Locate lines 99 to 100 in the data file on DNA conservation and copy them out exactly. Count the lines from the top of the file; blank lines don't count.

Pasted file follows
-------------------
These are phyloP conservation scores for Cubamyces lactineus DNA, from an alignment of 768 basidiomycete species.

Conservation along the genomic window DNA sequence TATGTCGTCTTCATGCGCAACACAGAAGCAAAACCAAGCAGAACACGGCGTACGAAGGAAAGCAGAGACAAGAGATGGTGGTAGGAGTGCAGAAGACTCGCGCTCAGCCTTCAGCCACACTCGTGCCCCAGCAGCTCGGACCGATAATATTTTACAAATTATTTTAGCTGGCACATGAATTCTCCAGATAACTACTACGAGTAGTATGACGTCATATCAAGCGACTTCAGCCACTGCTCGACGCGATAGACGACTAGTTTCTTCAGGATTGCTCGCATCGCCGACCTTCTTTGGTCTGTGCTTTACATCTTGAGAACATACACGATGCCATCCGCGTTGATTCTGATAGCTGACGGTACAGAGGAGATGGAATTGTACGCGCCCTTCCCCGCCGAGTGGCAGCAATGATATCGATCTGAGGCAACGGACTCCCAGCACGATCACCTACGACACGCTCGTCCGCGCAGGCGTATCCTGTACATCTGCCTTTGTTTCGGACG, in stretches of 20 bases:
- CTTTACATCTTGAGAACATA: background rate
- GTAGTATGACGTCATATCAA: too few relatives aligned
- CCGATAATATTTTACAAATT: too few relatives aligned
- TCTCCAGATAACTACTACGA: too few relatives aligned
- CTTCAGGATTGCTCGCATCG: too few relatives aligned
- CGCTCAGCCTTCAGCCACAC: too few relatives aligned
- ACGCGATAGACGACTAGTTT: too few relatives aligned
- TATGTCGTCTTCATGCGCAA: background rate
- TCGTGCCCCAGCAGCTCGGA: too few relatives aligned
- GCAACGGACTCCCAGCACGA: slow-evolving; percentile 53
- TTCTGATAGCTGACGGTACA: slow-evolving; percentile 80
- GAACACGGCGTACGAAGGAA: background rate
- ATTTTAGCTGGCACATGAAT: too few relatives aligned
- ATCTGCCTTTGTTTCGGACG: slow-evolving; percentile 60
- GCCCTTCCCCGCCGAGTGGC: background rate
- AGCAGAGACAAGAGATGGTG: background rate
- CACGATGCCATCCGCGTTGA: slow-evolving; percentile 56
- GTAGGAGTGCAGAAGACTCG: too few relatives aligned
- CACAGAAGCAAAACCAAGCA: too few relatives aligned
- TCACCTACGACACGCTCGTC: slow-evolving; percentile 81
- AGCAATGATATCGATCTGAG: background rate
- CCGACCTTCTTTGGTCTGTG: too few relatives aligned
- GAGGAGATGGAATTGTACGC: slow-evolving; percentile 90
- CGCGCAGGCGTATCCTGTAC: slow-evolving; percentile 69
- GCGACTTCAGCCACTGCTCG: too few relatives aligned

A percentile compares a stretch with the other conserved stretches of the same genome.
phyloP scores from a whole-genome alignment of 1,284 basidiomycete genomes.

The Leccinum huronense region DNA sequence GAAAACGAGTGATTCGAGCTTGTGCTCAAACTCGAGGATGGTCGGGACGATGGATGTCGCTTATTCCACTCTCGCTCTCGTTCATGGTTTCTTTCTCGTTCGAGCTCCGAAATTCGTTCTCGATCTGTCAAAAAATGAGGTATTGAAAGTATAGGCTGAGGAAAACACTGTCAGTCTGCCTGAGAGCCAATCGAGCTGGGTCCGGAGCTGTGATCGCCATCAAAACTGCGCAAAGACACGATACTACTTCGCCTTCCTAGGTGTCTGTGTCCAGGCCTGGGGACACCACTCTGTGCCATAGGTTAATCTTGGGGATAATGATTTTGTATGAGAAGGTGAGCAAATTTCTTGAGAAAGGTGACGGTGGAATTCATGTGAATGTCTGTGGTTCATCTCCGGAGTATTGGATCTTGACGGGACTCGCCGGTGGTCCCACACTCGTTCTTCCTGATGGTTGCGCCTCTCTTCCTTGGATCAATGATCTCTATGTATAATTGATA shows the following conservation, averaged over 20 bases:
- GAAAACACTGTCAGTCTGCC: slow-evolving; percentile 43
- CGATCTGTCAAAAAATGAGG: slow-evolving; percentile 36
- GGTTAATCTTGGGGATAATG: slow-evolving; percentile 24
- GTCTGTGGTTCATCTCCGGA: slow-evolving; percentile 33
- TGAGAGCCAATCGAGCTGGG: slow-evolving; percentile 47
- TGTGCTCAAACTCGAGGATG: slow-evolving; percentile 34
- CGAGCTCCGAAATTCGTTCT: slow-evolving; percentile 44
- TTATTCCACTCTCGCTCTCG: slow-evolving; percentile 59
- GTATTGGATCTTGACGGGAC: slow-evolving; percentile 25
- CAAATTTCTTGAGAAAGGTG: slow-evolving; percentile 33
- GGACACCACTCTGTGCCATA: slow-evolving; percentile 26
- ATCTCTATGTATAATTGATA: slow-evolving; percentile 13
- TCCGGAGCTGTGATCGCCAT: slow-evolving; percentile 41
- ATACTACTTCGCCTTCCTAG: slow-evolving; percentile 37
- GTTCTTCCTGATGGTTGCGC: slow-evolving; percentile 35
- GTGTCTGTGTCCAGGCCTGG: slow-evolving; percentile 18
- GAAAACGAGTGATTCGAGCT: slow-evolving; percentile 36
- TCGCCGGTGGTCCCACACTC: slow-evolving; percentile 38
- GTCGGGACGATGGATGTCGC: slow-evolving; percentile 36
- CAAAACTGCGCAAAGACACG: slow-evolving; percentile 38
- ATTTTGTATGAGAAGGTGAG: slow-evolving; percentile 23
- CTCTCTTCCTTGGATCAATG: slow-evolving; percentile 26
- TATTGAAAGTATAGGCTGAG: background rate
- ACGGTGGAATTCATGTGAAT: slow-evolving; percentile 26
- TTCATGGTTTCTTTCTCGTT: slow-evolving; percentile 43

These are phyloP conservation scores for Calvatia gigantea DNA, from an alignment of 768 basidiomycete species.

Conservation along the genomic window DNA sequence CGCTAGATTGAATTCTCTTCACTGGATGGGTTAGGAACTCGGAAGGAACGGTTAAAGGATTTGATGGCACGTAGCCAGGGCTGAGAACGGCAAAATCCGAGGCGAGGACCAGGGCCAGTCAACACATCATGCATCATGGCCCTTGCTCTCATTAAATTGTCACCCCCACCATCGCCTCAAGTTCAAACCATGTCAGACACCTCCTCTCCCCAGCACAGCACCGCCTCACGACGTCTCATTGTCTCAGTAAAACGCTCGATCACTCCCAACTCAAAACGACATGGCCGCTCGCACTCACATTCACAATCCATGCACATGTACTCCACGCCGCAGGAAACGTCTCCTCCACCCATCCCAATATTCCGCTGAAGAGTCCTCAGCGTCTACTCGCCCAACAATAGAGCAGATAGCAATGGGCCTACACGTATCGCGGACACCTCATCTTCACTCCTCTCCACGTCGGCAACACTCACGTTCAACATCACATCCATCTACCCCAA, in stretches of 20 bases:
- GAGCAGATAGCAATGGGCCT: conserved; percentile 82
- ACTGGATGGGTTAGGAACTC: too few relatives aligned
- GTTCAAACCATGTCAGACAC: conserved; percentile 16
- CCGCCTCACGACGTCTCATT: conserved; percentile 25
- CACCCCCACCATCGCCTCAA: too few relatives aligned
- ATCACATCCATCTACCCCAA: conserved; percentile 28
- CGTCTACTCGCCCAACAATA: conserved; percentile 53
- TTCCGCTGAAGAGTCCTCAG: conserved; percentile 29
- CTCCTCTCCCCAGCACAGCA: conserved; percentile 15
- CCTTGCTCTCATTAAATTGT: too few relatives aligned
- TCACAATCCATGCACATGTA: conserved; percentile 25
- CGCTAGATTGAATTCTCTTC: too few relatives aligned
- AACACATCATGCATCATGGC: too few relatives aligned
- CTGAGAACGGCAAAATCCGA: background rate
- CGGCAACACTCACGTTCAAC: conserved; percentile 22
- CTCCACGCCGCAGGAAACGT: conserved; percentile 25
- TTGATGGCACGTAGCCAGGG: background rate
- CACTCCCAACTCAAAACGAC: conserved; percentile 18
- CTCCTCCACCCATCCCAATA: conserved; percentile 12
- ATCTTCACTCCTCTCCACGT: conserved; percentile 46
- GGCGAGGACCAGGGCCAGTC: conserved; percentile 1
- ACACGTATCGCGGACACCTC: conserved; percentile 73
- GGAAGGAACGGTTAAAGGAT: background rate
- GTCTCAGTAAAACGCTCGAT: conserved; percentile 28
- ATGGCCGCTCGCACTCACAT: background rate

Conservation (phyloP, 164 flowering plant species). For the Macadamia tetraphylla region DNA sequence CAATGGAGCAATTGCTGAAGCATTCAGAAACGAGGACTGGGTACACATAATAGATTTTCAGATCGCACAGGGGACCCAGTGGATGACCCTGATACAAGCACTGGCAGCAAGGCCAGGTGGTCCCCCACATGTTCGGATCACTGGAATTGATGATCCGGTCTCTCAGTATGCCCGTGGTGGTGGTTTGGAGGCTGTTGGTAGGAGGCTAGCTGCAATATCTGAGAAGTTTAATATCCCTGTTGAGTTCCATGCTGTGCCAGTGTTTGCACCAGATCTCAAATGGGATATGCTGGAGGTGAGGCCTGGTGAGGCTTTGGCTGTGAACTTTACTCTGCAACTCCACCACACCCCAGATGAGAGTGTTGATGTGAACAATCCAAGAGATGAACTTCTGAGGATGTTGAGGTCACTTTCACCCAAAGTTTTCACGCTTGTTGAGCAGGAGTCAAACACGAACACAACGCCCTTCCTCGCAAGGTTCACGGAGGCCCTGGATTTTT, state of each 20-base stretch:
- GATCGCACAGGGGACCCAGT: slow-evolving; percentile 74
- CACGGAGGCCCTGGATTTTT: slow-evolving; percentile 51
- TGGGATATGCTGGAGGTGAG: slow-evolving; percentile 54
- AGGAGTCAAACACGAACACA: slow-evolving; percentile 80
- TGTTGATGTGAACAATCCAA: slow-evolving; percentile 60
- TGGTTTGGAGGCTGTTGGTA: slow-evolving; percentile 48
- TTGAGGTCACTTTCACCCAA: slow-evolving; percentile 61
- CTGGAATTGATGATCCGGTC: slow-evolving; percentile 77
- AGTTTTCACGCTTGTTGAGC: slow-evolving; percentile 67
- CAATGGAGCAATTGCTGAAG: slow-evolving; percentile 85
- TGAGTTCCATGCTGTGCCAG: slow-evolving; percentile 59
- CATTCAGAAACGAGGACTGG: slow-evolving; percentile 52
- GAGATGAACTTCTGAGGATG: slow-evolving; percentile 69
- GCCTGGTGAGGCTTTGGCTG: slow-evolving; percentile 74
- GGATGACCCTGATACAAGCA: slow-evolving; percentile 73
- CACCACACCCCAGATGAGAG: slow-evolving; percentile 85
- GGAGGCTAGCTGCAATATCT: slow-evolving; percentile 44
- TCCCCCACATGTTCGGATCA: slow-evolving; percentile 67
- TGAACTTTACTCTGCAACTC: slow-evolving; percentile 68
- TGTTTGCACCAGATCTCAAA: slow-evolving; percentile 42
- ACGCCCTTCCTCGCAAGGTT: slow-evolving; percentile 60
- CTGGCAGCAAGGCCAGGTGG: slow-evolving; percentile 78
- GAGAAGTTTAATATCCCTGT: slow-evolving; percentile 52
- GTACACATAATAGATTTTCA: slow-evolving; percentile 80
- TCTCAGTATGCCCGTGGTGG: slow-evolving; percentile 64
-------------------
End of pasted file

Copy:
- CACCACACCCCAGATGAGAG: slow-evolving; percentile 85
- GGAGGCTAGCTGCAATATCT: slow-evolving; percentile 44